contemplating a mountain (further development)

experiments in projection installation: i spent last night in the studio experimenting with different way to project my stereo landscapes recorded on two separate cameras – testing different ways they could layer on top of each other yet still read as left right frames and overlapped sufficiently in the middle. when i was happy i filmed the projections from different angles and also filmed myself as viewer/shadow in the frame to show the scale and viewer in context. i would ideally like to scale these up for a physical setting but for digital exhibition purposes this scale works at 16:9 ratio. my intention is to find a way to physically exhibit this work when the restrictions are lifted and things return to … whatever they return to? so when setting up the projectors i kept in mind that they would need to be practically installed either as 2 projectors on tripods on the floor or wall/ceiling shelf mounted. i thought it was important to keep this setup semi-achievable as a physical installation. i also recorded the projections close up and think that as a video piece on a monitor this might work in some way also… for next week.  

central view

left view

right view

as viewer

experiments in soundscape: following on from earlier experiments looking at different ways to create a stereo soundscape, i redeveloped my stream of thought narrative – as a time-delayed/out of sync stereo soundscape with some varying words at times to again to interrupt and play different ideas together – mainly as subjective experience against some facts and objective information. the title has changed to contemplating a mountain – as the gaze in the visuals seems to suggest and also as a nod to nan shepard as her views gender attitudes to tops of mountains. i also reread passages of susan griffin’s woman and nature again making note of her ability to follow and switch in her thoughts. i think the act of contemplating a mountain seems relevant at the moment – confined and unable to go to the mountains to walk, gather, record, make. the content switches between my physical being there and my aspiration to be there – a real and ideal, a subjective and objective. for the digital exhibition i spent a lot of time cleaning up the sound and also included the sound of the projectors as it gives a sense of the work in situ. i plan on editing this so that it ready for a physical submission when the times comes.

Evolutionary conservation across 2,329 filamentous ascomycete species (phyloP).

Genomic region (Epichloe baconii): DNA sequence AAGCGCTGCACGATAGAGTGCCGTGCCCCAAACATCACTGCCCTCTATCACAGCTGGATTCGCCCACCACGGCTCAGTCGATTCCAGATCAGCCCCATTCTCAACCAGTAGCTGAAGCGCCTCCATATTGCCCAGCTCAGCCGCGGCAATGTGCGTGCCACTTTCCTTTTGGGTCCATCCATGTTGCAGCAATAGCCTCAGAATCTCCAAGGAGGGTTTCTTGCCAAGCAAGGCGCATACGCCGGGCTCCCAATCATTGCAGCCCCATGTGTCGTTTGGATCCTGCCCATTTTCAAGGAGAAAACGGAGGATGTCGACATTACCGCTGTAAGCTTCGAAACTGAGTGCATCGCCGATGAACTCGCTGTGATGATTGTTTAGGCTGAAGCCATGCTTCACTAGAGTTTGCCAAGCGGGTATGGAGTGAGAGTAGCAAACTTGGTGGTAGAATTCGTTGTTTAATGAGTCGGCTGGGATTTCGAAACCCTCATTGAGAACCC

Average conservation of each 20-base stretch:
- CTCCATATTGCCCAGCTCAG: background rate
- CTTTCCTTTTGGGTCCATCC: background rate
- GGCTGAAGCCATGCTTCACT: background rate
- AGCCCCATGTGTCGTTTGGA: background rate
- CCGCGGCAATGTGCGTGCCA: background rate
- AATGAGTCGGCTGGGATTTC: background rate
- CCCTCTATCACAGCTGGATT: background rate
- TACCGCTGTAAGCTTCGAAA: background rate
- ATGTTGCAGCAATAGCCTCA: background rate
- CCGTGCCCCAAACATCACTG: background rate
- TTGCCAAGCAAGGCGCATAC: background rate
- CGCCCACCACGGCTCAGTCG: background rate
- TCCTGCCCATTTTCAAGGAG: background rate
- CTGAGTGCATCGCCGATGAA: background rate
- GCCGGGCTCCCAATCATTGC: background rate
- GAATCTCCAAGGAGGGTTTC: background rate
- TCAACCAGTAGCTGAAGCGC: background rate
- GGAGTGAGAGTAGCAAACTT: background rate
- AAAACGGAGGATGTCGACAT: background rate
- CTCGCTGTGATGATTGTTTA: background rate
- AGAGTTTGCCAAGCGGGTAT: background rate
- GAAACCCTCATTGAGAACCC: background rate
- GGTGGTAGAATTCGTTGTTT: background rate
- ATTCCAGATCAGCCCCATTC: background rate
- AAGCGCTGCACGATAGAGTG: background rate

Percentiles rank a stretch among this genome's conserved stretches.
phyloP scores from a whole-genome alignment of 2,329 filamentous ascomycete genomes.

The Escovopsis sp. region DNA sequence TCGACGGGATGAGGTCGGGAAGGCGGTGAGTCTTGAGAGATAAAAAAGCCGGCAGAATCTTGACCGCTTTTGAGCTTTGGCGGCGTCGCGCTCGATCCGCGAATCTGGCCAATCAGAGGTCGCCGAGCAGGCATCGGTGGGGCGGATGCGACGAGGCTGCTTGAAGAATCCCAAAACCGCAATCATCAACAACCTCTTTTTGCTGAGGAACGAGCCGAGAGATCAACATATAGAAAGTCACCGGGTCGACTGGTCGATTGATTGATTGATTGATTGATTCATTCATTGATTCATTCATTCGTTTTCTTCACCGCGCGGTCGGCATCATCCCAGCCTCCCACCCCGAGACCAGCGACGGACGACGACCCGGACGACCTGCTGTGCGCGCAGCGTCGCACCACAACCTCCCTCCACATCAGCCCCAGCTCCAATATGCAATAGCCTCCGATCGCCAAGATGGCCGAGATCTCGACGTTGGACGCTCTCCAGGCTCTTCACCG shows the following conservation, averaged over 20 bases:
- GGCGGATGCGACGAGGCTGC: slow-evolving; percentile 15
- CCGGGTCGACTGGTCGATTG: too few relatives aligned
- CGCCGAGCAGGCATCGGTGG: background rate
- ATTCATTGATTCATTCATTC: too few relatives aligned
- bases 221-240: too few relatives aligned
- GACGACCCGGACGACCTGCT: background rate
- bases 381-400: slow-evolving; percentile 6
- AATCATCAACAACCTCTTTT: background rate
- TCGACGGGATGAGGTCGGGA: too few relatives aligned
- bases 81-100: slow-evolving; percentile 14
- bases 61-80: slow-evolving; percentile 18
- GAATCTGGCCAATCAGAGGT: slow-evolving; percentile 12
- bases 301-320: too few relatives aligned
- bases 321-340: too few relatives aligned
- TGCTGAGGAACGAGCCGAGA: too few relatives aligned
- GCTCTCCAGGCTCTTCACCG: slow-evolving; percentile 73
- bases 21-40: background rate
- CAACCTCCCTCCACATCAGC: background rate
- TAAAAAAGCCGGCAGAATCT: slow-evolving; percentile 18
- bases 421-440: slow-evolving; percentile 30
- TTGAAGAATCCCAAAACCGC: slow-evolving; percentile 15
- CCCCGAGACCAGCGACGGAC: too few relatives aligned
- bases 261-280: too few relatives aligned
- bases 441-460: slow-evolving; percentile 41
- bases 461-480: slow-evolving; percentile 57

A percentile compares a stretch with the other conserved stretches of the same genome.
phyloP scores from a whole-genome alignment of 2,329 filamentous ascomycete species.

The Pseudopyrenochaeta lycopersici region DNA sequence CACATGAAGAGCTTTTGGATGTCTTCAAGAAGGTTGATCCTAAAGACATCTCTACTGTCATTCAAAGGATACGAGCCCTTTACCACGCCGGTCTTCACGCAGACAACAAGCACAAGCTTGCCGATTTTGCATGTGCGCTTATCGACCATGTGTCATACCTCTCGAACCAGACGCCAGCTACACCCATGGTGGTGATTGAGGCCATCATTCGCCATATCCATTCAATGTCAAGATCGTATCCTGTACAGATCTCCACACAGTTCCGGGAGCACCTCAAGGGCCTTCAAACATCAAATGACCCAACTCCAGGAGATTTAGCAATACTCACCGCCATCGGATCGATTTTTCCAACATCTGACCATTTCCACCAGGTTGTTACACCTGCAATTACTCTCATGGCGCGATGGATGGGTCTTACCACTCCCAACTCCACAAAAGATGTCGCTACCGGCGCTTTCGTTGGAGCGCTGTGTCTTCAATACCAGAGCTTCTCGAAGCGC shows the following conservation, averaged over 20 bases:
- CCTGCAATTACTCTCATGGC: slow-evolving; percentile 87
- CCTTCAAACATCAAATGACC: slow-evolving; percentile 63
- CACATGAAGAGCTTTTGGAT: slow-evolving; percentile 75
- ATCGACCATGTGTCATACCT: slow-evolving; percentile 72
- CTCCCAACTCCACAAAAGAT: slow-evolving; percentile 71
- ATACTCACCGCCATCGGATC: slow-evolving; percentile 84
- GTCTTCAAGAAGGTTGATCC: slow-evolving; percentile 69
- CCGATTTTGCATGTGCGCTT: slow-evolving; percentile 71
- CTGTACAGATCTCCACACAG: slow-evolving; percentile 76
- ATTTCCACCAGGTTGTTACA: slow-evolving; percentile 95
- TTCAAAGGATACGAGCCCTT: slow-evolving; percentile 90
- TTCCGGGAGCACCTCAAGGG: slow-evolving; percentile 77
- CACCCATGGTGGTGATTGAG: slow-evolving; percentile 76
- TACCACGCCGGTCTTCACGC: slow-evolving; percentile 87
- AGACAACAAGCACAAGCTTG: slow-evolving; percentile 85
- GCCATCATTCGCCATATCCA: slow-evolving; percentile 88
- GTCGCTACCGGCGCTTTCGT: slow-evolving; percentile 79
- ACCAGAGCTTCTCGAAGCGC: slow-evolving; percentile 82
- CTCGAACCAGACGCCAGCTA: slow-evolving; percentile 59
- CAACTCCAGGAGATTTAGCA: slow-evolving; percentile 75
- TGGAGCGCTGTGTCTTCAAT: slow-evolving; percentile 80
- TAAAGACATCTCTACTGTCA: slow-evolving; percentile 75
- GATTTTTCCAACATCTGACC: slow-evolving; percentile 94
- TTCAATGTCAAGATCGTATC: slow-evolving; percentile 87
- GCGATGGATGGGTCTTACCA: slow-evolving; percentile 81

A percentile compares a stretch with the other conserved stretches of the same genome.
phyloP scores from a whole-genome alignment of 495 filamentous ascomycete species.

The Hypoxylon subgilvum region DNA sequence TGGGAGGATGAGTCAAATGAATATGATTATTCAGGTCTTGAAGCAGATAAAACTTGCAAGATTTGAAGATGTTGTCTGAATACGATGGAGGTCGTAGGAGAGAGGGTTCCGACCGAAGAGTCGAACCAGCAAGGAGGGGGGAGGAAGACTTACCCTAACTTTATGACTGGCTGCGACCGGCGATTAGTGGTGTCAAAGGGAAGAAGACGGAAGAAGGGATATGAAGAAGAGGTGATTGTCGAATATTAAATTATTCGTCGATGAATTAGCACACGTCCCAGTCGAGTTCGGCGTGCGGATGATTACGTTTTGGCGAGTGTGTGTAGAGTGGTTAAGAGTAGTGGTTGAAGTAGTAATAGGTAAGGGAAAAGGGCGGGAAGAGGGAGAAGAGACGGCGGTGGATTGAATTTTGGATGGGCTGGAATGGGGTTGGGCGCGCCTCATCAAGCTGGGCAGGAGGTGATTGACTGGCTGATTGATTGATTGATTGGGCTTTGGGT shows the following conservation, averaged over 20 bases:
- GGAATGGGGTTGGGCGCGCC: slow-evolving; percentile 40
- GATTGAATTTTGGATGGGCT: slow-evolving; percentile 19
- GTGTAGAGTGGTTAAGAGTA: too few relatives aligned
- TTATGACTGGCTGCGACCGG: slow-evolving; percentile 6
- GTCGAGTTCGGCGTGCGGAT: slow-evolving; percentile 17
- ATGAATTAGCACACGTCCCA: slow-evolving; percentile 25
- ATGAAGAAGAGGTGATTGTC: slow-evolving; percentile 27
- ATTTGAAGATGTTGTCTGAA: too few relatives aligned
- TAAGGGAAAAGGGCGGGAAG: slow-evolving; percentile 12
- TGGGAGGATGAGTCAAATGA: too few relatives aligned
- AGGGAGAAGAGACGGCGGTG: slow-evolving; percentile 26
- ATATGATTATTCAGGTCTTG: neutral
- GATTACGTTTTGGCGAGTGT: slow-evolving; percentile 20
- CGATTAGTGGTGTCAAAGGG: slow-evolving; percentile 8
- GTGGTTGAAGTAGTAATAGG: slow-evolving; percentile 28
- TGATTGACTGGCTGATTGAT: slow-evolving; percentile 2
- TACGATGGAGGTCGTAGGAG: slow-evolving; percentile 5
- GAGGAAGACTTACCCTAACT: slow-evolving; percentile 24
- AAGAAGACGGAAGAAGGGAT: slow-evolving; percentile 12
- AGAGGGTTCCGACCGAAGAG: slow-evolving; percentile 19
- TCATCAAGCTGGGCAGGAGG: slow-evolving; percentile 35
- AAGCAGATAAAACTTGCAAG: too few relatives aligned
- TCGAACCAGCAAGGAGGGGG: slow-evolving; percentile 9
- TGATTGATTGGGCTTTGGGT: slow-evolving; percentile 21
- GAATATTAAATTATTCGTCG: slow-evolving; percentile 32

notes on glenasmole: i have been researching this particular landscape of glenasmole. glenasmole is on the out skirts of Dublin – a rural world running beside the urban. the areas has a deep history going back to the mythologies of Fionn Mac Cumhaill and has one of the oldest graveyards in Ireland. The name means glenn of the thrushes – gleann na smol . Glenasmole is mentioned in many of mythical stories about Fionn Mac Cumhaill and the Fianna. it is said Fionn enjoyed hunting here with his dogs for red deer and elk. The mountain in the glenasmole valley is called Seefin – seat of Finn, where Fionn and the Fianna feasted there after their hunts. Records show that glenasmole was an Irish speaking area into the 20th century. interestingly – glenasmole was formed during the ice age by a glacier and consists of two valleys – a higher one and a lower one.

glenasmole in legend. i came across a mention of glenasmole in a written account of Oisin and Tir na nÓg (Celtic Encyclopedia) – glenasmole seems to be where Oisin fell off his horse and died when he returned from Tir na nÓg

Screenshot (153)


Healy, Patrick. “The Valley of Glenasmole.” Dublin Historical Record, vol. 16, no. 4, 1961, pp. 109–130. JSTOR, Accessed 22 Apr. 2020)









Leave a Reply

Fill in your details below or click an icon to log in: Logo

You are commenting using your account. Log Out /  Change )

Twitter picture

You are commenting using your Twitter account. Log Out /  Change )

Facebook photo

You are commenting using your Facebook account. Log Out /  Change )

Connecting to %s

Create a website or blog at

Up ↑

%d bloggers like this: